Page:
Imagine this scenario: a single mother has recently given birth and is suffering from postpartum depression. Her condition cannot be cured by exercise and “happy thoughts.” She is overcome by despair, unsuccessfully attempts suicide, and lands in the psych ward of a hospital. She is unable to care for her child for the time, and her doctors put her on antidepressants. She responds favorably after a few weeks and is able to return home, with a better coping mechanism and ongoing treatment in place. Now consider the world in which ketamine is used more commonly to treat severe depression. Doctors deliver the mother a dose, she feels uplifted within 24 hours, and she is able to immediately return to care for her child.

With roughly 7% of the American adult population suffering at one time from Major Depressive Disorder, this is big news indeed, and was appropriately picked up by a variety of news media. Has the information I’ve presented sold you on the benefits of this miracle treatment for an execrable psychological disease? As always, there’s a catch, and it requires a little background on ketamine.

Developed in 1962, ketamine was initially used an anesthetic for both pediatric and veterinary surgery. A decade later, the tranquilizer made its way into both the American and British rave scene where it continues to be used today. Of its effects, Wikipedia writes that:

Ketamine produces a dissociative state, characterised by a sense of detachment from one’s physical body and the external world which is known as depersonalization and derealization… Users may experience worlds or dimensions that are ineffable, all the while being completely unaware of their individual identities or the external world. Impressions include… complete loss of bodily awareness, sensations of floating or falling, euphoria, and total loss of time perception.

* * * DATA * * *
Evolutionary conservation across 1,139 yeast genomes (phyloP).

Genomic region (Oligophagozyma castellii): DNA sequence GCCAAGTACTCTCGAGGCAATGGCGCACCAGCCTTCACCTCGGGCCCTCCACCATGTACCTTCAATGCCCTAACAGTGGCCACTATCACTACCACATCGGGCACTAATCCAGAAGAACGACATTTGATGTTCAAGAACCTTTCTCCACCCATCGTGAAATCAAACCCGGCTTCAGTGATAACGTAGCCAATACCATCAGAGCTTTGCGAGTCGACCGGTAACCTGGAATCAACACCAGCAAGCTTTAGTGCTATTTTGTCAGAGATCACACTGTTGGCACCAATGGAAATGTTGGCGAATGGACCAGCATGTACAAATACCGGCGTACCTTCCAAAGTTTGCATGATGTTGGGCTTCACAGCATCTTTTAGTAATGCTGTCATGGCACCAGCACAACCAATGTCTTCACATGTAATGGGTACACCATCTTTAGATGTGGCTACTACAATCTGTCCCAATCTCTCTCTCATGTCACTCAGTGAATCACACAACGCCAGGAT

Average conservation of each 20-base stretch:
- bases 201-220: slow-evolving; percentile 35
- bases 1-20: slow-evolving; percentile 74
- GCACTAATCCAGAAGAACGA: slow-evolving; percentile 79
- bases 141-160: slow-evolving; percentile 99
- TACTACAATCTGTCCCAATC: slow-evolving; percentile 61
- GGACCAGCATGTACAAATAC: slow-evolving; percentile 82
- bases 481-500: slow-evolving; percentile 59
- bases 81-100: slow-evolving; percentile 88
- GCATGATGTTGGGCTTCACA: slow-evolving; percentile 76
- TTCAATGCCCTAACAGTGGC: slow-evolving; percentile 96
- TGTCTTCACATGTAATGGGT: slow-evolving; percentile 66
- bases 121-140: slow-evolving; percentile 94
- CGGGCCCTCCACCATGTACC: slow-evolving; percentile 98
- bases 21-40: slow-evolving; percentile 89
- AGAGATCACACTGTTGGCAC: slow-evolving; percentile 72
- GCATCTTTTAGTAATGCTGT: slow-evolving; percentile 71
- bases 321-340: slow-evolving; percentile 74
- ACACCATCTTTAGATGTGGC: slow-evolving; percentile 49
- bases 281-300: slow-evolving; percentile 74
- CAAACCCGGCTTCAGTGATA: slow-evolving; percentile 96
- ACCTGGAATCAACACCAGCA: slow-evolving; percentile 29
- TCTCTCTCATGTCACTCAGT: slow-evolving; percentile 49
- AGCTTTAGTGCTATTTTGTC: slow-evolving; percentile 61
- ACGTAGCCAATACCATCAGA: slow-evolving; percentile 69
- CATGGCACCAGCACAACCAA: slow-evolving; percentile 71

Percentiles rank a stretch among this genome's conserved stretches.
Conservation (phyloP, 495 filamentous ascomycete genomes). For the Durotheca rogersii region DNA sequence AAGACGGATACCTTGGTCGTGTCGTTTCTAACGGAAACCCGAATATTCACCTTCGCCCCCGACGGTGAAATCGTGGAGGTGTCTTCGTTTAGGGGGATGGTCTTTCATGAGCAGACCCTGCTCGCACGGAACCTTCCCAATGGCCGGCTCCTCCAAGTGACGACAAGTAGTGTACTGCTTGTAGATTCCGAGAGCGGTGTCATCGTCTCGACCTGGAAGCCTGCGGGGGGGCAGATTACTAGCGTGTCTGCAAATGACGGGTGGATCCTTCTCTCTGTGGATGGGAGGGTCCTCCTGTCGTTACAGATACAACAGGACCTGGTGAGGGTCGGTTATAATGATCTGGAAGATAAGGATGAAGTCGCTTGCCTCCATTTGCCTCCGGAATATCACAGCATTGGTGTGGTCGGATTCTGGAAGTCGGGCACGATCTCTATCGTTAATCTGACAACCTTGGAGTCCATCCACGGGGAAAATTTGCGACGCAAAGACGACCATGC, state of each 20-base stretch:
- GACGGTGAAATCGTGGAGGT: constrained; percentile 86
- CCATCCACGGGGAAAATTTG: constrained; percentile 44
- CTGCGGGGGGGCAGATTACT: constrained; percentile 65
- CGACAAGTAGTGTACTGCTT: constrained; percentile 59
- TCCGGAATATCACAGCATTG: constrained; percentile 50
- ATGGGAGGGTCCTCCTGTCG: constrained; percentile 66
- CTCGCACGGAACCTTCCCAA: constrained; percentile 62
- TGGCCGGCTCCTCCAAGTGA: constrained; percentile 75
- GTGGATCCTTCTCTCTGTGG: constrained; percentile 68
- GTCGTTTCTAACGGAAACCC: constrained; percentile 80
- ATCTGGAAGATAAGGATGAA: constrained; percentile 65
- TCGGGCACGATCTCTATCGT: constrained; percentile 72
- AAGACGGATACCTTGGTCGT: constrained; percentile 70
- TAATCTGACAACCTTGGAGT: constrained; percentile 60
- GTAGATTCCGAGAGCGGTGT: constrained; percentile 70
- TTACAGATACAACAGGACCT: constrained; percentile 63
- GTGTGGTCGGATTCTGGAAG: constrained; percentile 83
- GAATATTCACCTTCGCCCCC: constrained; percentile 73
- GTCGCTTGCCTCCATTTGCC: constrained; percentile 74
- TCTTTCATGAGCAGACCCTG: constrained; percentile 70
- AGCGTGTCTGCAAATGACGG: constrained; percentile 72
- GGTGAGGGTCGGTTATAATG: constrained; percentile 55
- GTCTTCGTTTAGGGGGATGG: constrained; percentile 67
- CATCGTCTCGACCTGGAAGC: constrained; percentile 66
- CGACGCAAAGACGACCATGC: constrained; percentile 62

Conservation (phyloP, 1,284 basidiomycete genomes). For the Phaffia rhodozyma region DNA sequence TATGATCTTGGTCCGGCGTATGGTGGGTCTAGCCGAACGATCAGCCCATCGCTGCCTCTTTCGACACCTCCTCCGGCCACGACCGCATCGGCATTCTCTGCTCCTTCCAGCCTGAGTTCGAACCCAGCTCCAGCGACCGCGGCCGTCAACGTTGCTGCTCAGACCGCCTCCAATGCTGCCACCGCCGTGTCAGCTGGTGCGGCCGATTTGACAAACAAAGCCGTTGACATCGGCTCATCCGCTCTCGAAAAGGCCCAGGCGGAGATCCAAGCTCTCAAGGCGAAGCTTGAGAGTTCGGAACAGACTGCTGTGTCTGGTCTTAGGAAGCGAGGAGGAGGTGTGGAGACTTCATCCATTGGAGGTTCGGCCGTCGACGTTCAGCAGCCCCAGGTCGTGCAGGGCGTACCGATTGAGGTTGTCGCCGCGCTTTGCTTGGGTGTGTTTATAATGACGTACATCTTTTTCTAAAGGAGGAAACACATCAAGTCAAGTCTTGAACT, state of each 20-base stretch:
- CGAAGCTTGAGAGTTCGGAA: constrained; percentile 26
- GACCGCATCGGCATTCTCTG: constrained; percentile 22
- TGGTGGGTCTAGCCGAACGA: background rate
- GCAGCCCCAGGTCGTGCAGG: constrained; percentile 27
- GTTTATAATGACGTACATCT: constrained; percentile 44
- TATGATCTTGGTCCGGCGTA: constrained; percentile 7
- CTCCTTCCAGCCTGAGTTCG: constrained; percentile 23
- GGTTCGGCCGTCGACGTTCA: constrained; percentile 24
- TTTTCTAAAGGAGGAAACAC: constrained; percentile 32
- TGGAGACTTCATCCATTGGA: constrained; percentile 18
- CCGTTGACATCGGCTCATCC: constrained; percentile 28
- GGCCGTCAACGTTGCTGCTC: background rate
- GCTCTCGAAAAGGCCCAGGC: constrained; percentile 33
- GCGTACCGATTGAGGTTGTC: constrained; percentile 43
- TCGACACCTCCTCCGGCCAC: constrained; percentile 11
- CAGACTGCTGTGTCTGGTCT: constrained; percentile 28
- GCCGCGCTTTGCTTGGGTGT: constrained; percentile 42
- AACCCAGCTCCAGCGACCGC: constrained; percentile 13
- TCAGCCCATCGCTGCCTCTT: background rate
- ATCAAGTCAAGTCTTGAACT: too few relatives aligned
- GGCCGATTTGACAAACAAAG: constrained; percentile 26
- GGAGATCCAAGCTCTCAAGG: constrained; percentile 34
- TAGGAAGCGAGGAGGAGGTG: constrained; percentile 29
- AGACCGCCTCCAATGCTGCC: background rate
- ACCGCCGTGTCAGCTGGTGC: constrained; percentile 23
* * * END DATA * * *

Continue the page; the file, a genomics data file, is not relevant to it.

So now, readers, have I altered your opinion? When I note that ketamine is an evasive target in our War on Drugs, do you suddenly have reservations about its capacity as an antidepressant?

The first paragraph of every article I looked at contained a reference to Special K, club/recreational drugs, or underground parties. Though they extolled the virtue of the potential benefits of the drug, the articles were interesting because they discuss a traditionally “bad” thing which is institutionally combatted. At the end of each story I read, I was left disappointed, wondering what was in store for the future. Why is no one asking what the next step is in studying this drug? Alas, that conversation immediately ends when we allow the language of criminal activity to enter a dialogue about treating depression. The authors of the study expressed reservations about the future of the drug, mostly because of its current Schedule III status under the Controlled Substances Act for the United States.

Read this first half of this post again and replace “ketamine” with “etomidate,” a similar short-acting intravenous anesthetic. Does that make “The Biggest Breakthrough in 50 Years of Depression Research” more legitimate? Do you take it more seriously? The issue, I think, is not with the media for focusing on the drug’s illicit status, nor with the government for scheduling it; the problem is with us, and our difficulty in letting go hard-wired associations (ketamine = drug = scary) in order to better understand the problem, as well as its potential “miracle” solution.